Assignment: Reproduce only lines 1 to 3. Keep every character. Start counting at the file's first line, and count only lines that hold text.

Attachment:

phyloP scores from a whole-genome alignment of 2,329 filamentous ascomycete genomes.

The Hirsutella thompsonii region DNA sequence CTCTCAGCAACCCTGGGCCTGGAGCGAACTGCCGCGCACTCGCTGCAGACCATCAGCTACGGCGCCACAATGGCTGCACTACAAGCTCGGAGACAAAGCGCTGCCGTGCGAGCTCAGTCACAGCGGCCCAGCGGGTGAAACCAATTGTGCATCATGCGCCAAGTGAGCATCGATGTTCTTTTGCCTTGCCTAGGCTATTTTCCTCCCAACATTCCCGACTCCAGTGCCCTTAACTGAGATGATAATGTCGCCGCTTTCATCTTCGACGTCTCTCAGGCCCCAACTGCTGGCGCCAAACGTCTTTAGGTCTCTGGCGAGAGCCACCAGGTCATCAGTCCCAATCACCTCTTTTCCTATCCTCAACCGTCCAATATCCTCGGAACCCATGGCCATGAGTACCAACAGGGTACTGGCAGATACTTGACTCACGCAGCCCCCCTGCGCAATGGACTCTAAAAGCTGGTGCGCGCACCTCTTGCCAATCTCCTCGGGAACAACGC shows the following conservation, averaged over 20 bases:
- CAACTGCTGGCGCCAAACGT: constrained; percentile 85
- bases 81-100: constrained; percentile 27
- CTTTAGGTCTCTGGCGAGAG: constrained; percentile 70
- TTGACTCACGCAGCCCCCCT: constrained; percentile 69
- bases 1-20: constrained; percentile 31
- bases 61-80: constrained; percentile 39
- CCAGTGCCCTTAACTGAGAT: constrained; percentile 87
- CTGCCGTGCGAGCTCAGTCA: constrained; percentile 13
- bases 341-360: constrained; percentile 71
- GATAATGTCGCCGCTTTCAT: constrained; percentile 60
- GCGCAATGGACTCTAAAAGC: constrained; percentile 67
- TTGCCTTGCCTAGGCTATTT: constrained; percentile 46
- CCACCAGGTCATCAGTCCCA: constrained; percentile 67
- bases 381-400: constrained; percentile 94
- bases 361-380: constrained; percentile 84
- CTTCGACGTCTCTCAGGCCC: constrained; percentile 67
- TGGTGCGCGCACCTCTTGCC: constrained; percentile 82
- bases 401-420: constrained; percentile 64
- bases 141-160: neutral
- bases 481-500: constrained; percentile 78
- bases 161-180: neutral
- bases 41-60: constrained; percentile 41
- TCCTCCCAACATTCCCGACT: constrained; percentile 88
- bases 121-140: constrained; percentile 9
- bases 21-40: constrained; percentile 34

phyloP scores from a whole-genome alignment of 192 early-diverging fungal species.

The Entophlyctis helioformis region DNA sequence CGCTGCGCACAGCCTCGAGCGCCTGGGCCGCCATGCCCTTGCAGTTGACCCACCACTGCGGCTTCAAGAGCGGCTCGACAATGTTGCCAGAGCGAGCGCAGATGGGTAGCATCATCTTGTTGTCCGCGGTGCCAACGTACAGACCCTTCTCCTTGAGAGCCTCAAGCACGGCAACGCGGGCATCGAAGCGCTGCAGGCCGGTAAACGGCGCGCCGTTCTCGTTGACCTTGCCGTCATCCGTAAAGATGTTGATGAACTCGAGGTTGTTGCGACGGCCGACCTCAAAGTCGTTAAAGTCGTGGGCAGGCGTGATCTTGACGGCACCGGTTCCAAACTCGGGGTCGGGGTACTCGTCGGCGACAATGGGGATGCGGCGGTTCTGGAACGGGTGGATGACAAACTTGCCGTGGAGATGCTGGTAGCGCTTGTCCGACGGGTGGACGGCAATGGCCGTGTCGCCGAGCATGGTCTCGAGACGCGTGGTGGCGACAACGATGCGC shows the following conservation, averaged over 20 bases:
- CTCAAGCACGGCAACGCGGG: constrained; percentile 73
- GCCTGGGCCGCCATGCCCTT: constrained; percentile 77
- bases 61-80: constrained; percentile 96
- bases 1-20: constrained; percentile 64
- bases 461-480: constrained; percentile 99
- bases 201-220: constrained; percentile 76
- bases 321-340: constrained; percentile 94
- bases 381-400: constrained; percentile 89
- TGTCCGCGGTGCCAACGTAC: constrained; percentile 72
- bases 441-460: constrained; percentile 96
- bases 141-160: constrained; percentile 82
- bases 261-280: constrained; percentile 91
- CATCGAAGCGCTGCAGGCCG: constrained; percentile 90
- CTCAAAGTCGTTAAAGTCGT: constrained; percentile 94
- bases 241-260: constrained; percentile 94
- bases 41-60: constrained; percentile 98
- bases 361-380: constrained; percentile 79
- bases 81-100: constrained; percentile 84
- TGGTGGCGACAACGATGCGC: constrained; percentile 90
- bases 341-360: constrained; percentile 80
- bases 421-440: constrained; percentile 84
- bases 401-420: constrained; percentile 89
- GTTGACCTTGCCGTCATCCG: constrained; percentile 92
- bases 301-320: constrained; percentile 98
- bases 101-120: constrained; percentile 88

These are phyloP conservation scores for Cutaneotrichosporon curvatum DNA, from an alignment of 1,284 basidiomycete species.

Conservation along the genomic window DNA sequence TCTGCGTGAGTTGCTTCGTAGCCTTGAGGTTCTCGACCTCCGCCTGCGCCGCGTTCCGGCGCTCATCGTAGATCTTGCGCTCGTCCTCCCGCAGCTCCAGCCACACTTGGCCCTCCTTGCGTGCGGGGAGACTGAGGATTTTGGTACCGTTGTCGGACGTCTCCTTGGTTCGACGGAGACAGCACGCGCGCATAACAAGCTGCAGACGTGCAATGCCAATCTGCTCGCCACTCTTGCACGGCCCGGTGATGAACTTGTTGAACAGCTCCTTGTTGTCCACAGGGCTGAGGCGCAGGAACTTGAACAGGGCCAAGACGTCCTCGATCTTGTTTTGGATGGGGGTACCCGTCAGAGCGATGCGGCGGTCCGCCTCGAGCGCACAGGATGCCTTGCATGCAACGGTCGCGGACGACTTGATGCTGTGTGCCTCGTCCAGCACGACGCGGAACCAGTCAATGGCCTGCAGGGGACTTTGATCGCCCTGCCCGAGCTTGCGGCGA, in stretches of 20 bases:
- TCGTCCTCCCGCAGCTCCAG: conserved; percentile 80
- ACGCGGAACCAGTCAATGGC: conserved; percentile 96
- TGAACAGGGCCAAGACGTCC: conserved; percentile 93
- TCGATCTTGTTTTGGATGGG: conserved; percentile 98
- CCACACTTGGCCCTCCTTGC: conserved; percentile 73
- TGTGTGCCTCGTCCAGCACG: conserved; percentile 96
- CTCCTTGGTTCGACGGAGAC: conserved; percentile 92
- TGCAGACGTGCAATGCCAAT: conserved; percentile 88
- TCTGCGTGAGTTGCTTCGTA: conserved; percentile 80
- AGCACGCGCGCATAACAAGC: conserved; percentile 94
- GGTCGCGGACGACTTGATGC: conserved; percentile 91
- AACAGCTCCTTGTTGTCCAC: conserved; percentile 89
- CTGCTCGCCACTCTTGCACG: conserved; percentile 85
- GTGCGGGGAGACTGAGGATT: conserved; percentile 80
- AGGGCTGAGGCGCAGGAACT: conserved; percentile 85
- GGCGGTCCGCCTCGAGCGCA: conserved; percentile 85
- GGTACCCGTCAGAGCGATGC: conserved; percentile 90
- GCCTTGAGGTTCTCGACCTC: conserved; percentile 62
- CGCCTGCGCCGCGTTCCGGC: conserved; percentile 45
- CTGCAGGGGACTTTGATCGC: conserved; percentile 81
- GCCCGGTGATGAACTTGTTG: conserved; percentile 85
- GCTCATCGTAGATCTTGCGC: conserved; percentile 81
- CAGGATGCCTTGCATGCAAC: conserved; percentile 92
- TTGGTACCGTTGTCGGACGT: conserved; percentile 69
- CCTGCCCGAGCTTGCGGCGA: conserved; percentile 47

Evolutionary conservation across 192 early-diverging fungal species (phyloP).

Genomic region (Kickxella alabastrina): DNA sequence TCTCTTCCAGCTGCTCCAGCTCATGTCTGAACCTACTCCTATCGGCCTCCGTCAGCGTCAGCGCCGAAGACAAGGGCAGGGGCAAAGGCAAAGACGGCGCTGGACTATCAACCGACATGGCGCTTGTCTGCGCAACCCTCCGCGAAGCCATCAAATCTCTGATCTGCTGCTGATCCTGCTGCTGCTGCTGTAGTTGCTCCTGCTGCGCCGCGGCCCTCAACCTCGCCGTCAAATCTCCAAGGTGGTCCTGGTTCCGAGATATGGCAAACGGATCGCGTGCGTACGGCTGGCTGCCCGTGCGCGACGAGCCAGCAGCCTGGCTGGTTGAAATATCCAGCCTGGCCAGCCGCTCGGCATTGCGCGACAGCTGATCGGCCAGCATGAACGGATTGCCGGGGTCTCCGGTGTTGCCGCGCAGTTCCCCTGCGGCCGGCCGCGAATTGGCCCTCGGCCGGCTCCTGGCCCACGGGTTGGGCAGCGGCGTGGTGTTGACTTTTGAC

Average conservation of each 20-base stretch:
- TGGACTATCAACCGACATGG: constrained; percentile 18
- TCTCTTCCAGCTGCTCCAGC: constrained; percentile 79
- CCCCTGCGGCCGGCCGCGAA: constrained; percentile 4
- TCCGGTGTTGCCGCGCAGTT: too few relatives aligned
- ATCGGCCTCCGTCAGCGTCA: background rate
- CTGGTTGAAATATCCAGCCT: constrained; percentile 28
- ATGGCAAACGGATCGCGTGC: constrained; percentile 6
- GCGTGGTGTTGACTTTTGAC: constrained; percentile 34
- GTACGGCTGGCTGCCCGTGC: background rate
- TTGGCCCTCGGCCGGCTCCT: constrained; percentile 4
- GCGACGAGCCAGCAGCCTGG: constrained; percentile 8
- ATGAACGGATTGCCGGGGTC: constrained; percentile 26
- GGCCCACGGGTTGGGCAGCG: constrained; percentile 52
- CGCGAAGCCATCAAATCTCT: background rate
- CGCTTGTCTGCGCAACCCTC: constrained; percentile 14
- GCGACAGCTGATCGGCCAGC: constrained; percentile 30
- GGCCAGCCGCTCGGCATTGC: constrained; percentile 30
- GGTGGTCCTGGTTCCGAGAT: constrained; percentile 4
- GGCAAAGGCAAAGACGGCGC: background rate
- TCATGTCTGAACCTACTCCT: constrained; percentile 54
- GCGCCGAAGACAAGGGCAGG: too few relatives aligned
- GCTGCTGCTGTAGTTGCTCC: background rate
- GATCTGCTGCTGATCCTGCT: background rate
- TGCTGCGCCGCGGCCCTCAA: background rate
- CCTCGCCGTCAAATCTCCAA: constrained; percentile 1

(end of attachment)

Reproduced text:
phyloP scores from a whole-genome alignment of 2,329 filamentous ascomycete genomes.

The Hirsutella thompsonii region DNA sequence CTCTCAGCAACCCTGGGCCTGGAGCGAACTGCCGCGCACTCGCTGCAGACCATCAGCTACGGCGCCACAATGGCTGCACTACAAGCTCGGAGACAAAGCGCTGCCGTGCGAGCTCAGTCACAGCGGCCCAGCGGGTGAAACCAATTGTGCATCATGCGCCAAGTGAGCATCGATGTTCTTTTGCCTTGCCTAGGCTATTTTCCTCCCAACATTCCCGACTCCAGTGCCCTTAACTGAGATGATAATGTCGCCGCTTTCATCTTCGACGTCTCTCAGGCCCCAACTGCTGGCGCCAAACGTCTTTAGGTCTCTGGCGAGAGCCACCAGGTCATCAGTCCCAATCACCTCTTTTCCTATCCTCAACCGTCCAATATCCTCGGAACCCATGGCCATGAGTACCAACAGGGTACTGGCAGATACTTGACTCACGCAGCCCCCCTGCGCAATGGACTCTAAAAGCTGGTGCGCGCACCTCTTGCCAATCTCCTCGGGAACAACGC shows the following conservation, averaged over 20 bases:
- CAACTGCTGGCGCCAAACGT: constrained; percentile 85